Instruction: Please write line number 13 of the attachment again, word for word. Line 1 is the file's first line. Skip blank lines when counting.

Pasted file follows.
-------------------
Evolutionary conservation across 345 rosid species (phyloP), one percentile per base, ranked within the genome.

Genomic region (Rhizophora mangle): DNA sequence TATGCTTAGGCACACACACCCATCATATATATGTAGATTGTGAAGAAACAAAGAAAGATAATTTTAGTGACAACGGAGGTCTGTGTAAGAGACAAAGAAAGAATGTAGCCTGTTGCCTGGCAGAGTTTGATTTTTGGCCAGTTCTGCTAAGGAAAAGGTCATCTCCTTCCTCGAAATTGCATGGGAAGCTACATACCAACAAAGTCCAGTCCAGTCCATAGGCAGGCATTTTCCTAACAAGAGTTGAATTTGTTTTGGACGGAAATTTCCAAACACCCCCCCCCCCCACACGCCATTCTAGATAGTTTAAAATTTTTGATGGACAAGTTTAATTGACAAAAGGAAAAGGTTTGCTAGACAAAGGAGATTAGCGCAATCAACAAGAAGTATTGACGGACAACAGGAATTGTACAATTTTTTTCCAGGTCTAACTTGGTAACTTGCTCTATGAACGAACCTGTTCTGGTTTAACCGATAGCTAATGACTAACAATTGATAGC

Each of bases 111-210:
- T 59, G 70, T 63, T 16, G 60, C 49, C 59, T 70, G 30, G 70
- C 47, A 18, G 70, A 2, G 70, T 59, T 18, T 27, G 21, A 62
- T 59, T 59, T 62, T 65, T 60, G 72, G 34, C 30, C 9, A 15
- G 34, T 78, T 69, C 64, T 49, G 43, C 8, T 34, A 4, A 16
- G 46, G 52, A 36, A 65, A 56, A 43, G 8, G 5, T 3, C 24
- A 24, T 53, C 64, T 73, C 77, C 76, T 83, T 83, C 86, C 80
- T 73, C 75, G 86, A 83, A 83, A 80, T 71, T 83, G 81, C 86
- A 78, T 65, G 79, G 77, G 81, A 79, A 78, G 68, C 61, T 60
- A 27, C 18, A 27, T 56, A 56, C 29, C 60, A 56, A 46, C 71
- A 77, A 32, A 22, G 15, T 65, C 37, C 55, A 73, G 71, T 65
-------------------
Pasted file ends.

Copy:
- A 77, A 32, A 22, G 15, T 65, C 37, C 55, A 73, G 71, T 65